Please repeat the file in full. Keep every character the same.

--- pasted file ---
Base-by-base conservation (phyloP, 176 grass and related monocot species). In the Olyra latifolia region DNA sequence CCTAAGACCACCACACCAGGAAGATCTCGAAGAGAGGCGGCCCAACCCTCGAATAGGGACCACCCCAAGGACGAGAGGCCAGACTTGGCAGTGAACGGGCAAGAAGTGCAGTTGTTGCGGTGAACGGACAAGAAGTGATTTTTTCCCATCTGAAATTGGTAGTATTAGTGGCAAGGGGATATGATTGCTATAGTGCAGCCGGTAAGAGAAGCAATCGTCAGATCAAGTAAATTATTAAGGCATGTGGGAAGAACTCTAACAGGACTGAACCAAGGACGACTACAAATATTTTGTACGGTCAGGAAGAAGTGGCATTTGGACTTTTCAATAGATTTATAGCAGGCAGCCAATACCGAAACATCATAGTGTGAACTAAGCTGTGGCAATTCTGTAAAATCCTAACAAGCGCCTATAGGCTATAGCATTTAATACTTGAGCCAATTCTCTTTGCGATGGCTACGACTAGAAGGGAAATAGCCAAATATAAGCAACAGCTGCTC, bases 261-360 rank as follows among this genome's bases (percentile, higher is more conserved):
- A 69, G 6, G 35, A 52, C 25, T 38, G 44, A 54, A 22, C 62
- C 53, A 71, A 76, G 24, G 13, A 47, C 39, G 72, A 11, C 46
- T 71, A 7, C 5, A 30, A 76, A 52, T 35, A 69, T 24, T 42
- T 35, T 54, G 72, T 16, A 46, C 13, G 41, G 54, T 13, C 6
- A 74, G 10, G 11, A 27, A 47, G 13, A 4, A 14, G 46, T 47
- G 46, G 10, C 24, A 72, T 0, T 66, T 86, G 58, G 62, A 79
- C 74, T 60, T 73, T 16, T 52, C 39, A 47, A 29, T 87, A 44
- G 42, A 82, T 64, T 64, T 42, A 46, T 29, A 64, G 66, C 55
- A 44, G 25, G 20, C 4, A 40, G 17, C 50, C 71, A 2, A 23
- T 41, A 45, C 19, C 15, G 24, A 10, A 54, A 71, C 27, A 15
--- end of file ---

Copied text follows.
Base-by-base conservation (phyloP, 176 grass and related monocot species). In the Olyra latifolia region DNA sequence CCTAAGACCACCACACCAGGAAGATCTCGAAGAGAGGCGGCCCAACCCTCGAATAGGGACCACCCCAAGGACGAGAGGCCAGACTTGGCAGTGAACGGGCAAGAAGTGCAGTTGTTGCGGTGAACGGACAAGAAGTGATTTTTTCCCATCTGAAATTGGTAGTATTAGTGGCAAGGGGATATGATTGCTATAGTGCAGCCGGTAAGAGAAGCAATCGTCAGATCAAGTAAATTATTAAGGCATGTGGGAAGAACTCTAACAGGACTGAACCAAGGACGACTACAAATATTTTGTACGGTCAGGAAGAAGTGGCATTTGGACTTTTCAATAGATTTATAGCAGGCAGCCAATACCGAAACATCATAGTGTGAACTAAGCTGTGGCAATTCTGTAAAATCCTAACAAGCGCCTATAGGCTATAGCATTTAATACTTGAGCCAATTCTCTTTGCGATGGCTACGACTAGAAGGGAAATAGCCAAATATAAGCAACAGCTGCTC, bases 261-360 rank as follows among this genome's bases (percentile, higher is more conserved):
- A 69, G 6, G 35, A 52, C 25, T 38, G 44, A 54, A 22, C 62
- C 53, A 71, A 76, G 24, G 13, A 47, C 39, G 72, A 11, C 46
- T 71, A 7, C 5, A 30, A 76, A 52, T 35, A 69, T 24, T 42
- T 35, T 54, G 72, T 16, A 46, C 13, G 41, G 54, T 13, C 6
- A 74, G 10, G 11, A 27, A 47, G 13, A 4, A 14, G 46, T 47
- G 46, G 10, C 24, A 72, T 0, T 66, T 86, G 58, G 62, A 79
- C 74, T 60, T 73, T 16, T 52, C 39, A 47, A 29, T 87, A 44
- G 42, A 82, T 64, T 64, T 42, A 46, T 29, A 64, G 66, C 55
- A 44, G 25, G 20, C 4, A 40, G 17, C 50, C 71, A 2, A 23
- T 41, A 45, C 19, C 15, G 24, A 10, A 54, A 71, C 27, A 15